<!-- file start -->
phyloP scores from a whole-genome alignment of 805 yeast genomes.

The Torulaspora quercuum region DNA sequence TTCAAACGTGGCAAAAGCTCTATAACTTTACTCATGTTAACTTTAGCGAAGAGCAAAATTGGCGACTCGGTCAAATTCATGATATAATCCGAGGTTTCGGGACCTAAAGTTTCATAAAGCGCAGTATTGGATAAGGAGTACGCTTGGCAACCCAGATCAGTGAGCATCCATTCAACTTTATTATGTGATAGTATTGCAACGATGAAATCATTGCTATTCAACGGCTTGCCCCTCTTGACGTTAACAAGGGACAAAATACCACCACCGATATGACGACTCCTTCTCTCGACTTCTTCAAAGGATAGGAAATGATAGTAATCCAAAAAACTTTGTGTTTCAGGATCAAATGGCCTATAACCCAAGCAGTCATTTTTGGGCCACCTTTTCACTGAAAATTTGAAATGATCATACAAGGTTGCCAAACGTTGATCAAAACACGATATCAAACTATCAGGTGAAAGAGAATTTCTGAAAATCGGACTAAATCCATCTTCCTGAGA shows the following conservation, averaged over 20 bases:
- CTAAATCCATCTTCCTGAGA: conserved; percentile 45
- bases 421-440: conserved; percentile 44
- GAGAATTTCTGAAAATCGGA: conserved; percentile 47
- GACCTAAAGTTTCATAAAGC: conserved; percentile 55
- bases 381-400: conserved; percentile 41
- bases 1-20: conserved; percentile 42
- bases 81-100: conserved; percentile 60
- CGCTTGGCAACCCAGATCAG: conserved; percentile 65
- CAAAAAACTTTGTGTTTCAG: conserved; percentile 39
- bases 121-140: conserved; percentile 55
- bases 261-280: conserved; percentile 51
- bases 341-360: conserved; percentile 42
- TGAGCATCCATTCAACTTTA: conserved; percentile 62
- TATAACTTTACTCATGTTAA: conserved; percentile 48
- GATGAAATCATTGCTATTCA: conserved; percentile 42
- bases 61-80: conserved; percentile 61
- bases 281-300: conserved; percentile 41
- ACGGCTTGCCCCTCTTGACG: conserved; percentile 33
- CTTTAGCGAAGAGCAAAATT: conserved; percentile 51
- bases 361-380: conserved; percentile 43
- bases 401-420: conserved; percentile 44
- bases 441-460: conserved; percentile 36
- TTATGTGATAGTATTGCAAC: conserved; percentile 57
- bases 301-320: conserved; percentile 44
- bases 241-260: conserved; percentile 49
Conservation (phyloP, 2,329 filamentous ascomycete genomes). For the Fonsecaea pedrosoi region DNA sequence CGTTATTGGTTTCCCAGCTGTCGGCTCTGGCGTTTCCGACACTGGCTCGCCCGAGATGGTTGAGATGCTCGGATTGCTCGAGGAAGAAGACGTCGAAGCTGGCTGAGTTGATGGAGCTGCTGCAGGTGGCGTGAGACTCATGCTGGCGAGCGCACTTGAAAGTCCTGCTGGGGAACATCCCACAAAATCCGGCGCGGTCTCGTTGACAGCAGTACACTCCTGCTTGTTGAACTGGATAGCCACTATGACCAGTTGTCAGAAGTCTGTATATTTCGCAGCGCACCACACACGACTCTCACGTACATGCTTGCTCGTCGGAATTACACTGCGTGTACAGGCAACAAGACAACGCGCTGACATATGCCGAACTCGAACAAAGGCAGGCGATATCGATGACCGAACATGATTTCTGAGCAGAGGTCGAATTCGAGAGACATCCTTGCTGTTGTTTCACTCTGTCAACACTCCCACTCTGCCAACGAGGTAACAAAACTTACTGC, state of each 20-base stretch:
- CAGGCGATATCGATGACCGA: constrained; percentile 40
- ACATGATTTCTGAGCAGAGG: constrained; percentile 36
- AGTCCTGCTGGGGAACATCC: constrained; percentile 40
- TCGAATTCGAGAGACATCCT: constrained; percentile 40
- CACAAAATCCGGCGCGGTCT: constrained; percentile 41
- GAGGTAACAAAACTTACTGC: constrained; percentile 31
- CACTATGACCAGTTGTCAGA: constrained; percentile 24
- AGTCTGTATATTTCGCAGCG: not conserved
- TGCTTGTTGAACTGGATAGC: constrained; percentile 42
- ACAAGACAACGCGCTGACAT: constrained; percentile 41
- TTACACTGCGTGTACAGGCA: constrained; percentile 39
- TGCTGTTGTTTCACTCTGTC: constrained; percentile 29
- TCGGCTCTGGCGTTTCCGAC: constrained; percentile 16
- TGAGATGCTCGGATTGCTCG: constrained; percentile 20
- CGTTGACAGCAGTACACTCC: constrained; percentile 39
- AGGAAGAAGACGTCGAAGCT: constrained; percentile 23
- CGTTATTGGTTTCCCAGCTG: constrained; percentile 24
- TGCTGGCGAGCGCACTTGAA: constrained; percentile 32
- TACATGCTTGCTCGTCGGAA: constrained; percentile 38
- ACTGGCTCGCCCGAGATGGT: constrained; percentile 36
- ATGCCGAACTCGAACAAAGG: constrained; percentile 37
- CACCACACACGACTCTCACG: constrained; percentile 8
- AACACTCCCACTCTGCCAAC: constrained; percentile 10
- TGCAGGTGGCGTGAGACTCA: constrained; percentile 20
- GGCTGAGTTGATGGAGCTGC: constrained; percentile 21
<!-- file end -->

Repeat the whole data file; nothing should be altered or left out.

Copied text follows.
phyloP scores from a whole-genome alignment of 805 yeast genomes.

The Torulaspora quercuum region DNA sequence TTCAAACGTGGCAAAAGCTCTATAACTTTACTCATGTTAACTTTAGCGAAGAGCAAAATTGGCGACTCGGTCAAATTCATGATATAATCCGAGGTTTCGGGACCTAAAGTTTCATAAAGCGCAGTATTGGATAAGGAGTACGCTTGGCAACCCAGATCAGTGAGCATCCATTCAACTTTATTATGTGATAGTATTGCAACGATGAAATCATTGCTATTCAACGGCTTGCCCCTCTTGACGTTAACAAGGGACAAAATACCACCACCGATATGACGACTCCTTCTCTCGACTTCTTCAAAGGATAGGAAATGATAGTAATCCAAAAAACTTTGTGTTTCAGGATCAAATGGCCTATAACCCAAGCAGTCATTTTTGGGCCACCTTTTCACTGAAAATTTGAAATGATCATACAAGGTTGCCAAACGTTGATCAAAACACGATATCAAACTATCAGGTGAAAGAGAATTTCTGAAAATCGGACTAAATCCATCTTCCTGAGA shows the following conservation, averaged over 20 bases:
- CTAAATCCATCTTCCTGAGA: conserved; percentile 45
- bases 421-440: conserved; percentile 44
- GAGAATTTCTGAAAATCGGA: conserved; percentile 47
- GACCTAAAGTTTCATAAAGC: conserved; percentile 55
- bases 381-400: conserved; percentile 41
- bases 1-20: conserved; percentile 42
- bases 81-100: conserved; percentile 60
- CGCTTGGCAACCCAGATCAG: conserved; percentile 65
- CAAAAAACTTTGTGTTTCAG: conserved; percentile 39
- bases 121-140: conserved; percentile 55
- bases 261-280: conserved; percentile 51
- bases 341-360: conserved; percentile 42
- TGAGCATCCATTCAACTTTA: conserved; percentile 62
- TATAACTTTACTCATGTTAA: conserved; percentile 48
- GATGAAATCATTGCTATTCA: conserved; percentile 42
- bases 61-80: conserved; percentile 61
- bases 281-300: conserved; percentile 41
- ACGGCTTGCCCCTCTTGACG: conserved; percentile 33
- CTTTAGCGAAGAGCAAAATT: conserved; percentile 51
- bases 361-380: conserved; percentile 43
- bases 401-420: conserved; percentile 44
- bases 441-460: conserved; percentile 36
- TTATGTGATAGTATTGCAAC: conserved; percentile 57
- bases 301-320: conserved; percentile 44
- bases 241-260: conserved; percentile 49
Conservation (phyloP, 2,329 filamentous ascomycete genomes). For the Fonsecaea pedrosoi region DNA sequence CGTTATTGGTTTCCCAGCTGTCGGCTCTGGCGTTTCCGACACTGGCTCGCCCGAGATGGTTGAGATGCTCGGATTGCTCGAGGAAGAAGACGTCGAAGCTGGCTGAGTTGATGGAGCTGCTGCAGGTGGCGTGAGACTCATGCTGGCGAGCGCACTTGAAAGTCCTGCTGGGGAACATCCCACAAAATCCGGCGCGGTCTCGTTGACAGCAGTACACTCCTGCTTGTTGAACTGGATAGCCACTATGACCAGTTGTCAGAAGTCTGTATATTTCGCAGCGCACCACACACGACTCTCACGTACATGCTTGCTCGTCGGAATTACACTGCGTGTACAGGCAACAAGACAACGCGCTGACATATGCCGAACTCGAACAAAGGCAGGCGATATCGATGACCGAACATGATTTCTGAGCAGAGGTCGAATTCGAGAGACATCCTTGCTGTTGTTTCACTCTGTCAACACTCCCACTCTGCCAACGAGGTAACAAAACTTACTGC, state of each 20-base stretch:
- CAGGCGATATCGATGACCGA: constrained; percentile 40
- ACATGATTTCTGAGCAGAGG: constrained; percentile 36
- AGTCCTGCTGGGGAACATCC: constrained; percentile 40
- TCGAATTCGAGAGACATCCT: constrained; percentile 40
- CACAAAATCCGGCGCGGTCT: constrained; percentile 41
- GAGGTAACAAAACTTACTGC: constrained; percentile 31
- CACTATGACCAGTTGTCAGA: constrained; percentile 24
- AGTCTGTATATTTCGCAGCG: not conserved
- TGCTTGTTGAACTGGATAGC: constrained; percentile 42
- ACAAGACAACGCGCTGACAT: constrained; percentile 41
- TTACACTGCGTGTACAGGCA: constrained; percentile 39
- TGCTGTTGTTTCACTCTGTC: constrained; percentile 29
- TCGGCTCTGGCGTTTCCGAC: constrained; percentile 16
- TGAGATGCTCGGATTGCTCG: constrained; percentile 20
- CGTTGACAGCAGTACACTCC: constrained; percentile 39
- AGGAAGAAGACGTCGAAGCT: constrained; percentile 23
- CGTTATTGGTTTCCCAGCTG: constrained; percentile 24
- TGCTGGCGAGCGCACTTGAA: constrained; percentile 32
- TACATGCTTGCTCGTCGGAA: constrained; percentile 38
- ACTGGCTCGCCCGAGATGGT: constrained; percentile 36
- ATGCCGAACTCGAACAAAGG: constrained; percentile 37
- CACCACACACGACTCTCACG: constrained; percentile 8
- AACACTCCCACTCTGCCAAC: constrained; percentile 10
- TGCAGGTGGCGTGAGACTCA: constrained; percentile 20
- GGCTGAGTTGATGGAGCTGC: constrained; percentile 21